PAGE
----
Security News for the Week Ending August 23, 2019

Remember That Vague Client Alert Earlier This Week?

For those of you who are clients, you received an out of cycle client alert on Tuesday (they usually come out on Wednesday) providing a copy of the Homeland Security Alert on the Sodinokibi ransomware going after Managed Service Providers or MSPs.   It now appears that the attack on Texas towns (see below) is based on an attack on the MSP hosting the systems of those municipalities.  Assuming that is true (The state of Texas is being very vague on the whole situation), that could explain why DHS issued the alert at this time.  To reiterate the recommendation in the alert – make sure that your MSPs’ security programs are up to the task.  In the case of Texas, one town has announced that the attacker wants that town to pay $2.5 million in ransom.  Source: Bleeping Computer.

20 Texas Towns Hit by Ransomware.  Wait 23.  Wait …..

Cities and towns across the country have been hit by a wave of ransomware attacks, but of course, everything is bigger in TEXAS.

While the press release is very short on details, the Governor has called out the Texas Military Department (that is the combination of the Army National Guard, the Air National Guard and the Texas State Guard, which is an organized militia as defined in the Constitution) along with the experts at Texas A&M University (The Aggies have a world class cybersecurity capability) to help the cities impacted deal with the situation.  While Colorado was the first state to activate the National Guard to help with a cyber attack, Texas is now the third (after Louisiana) in what may become a trend. Source: KUT, Austin’s Public Radio Station.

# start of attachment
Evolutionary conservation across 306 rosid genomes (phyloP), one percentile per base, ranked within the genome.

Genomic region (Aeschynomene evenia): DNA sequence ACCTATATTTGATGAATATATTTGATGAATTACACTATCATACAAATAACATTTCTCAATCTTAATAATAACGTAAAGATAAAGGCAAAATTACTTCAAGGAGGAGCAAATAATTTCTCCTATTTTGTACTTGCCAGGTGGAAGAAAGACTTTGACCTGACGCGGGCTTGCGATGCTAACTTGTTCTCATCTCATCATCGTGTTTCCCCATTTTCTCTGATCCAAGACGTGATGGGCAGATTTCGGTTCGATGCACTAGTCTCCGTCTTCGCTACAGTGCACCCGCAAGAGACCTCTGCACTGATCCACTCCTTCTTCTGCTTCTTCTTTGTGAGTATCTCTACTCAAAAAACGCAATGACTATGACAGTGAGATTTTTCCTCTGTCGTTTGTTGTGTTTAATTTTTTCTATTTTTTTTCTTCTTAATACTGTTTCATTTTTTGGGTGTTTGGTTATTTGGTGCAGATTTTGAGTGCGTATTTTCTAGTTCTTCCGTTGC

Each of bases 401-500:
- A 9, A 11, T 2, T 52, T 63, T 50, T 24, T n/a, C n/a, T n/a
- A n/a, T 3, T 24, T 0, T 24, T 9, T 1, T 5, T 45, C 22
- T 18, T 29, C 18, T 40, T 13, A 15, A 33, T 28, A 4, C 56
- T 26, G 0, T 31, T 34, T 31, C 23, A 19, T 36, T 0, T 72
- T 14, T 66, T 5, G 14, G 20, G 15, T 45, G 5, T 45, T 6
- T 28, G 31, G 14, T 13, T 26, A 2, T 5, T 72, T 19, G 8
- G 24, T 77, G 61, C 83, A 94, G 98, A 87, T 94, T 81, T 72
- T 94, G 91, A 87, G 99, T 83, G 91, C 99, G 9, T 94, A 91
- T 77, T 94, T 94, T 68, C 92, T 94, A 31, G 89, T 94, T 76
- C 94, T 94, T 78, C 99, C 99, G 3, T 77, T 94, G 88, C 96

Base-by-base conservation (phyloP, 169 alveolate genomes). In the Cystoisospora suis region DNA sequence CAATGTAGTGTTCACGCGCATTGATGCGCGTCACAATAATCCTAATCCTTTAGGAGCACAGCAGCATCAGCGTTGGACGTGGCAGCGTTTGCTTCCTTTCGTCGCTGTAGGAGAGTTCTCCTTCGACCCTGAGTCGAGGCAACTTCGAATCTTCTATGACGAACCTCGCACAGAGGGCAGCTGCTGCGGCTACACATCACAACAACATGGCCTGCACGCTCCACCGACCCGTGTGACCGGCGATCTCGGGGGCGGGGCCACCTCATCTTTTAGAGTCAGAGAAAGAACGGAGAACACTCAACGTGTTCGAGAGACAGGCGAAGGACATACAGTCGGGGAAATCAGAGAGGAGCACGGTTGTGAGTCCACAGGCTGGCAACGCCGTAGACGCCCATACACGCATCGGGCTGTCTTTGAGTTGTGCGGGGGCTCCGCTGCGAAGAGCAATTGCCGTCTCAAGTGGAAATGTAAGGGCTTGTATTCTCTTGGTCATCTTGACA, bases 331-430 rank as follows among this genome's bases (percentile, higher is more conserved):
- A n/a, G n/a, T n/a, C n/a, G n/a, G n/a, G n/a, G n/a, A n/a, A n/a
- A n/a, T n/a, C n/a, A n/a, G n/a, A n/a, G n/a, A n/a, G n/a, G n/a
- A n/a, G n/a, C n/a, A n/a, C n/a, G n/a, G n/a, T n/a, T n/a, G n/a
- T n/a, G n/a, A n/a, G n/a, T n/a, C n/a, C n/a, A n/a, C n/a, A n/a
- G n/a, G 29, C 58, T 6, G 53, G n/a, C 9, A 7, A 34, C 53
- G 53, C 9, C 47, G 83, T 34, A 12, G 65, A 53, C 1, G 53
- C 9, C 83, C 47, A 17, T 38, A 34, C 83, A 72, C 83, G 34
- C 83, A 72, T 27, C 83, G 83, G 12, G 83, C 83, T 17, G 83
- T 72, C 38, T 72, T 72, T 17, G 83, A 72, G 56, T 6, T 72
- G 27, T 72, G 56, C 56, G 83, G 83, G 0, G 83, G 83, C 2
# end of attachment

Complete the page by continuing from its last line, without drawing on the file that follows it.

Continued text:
IRS Notifies Thousands of Cryptocurrency Traders of Back Taxes and Penalties

Not wanting to leave money – even digital money – on the table, the IRS has sent out letters to thousands of cryptocurrency traders who did not report the trades on their tax returns assessing them  taxes and penalties along with the threat of possible criminal prosecution.  Not a big surprise, but if you thought you could escape the tax man…  Of course, if you are trading peer to peer, then it is 100% unlikely that the tax man will ever find you.  Source: CNBC.

 

Huawei Goes Into Full Battle Mode

Huawei CEO Ren Zhengfei sent a memo to the company that says, in light of the US bans, that it was time for the company to go into full battle mode, making references to the military bible, The Art of War.

As President Trump effectively admitted, the ban on Huawei has only a little to do with national security and all to do with his trade war, by continuing to suspend the ban – which is affecting US companies bottom lines and user’s security.

In the mean time, Huawei says that it will build 60,000 5G base stations this year and 1.5 million next year – all without any US components.  Since other countries continue to buy Huawei equipment and US rural cell carriers say that that it will cost them more than a billion dollars to replace Huawei equipment which they do not have – meaning that they will dramatically slow 5G deployments.

Currently the US is lagging in 5G deployment and despite the President’s wishes that this is not so, this is not likely to change any time soon.  Read the details of this dance here.

 

Plan for End of Life of Software Support

End-of-life in software and hardware means no more security fixes and given the number of fixes we see every month, using software and hardware that is no longer supported is not a good plan.  No more patches does not mean no more flaws – just no more fixes for those flaws.  Hackers count on that fact.  Here is what is coming up to the end of life soon:

Python 2 on January 1, 2020 (about 4 months)

Windows 7 on January 14, 2020 (also about 4 months)

Windows Server 2008 and 2008 R2 also on January 14, 2020 (4 months).  As an incentive to get you to migrate to Azure, if you migrate your Windows 2008 servers to Azure before January 14th (and therefore pay Microsoft monthly cash), they will support Server 2008/2008 R2 for three more years.

For states with cybersecurity and privacy laws that say that you have to take reasonable measures to protect your data, it will be hard to defend in court, if you have to, that using unsupported software is taking reasonable measures.

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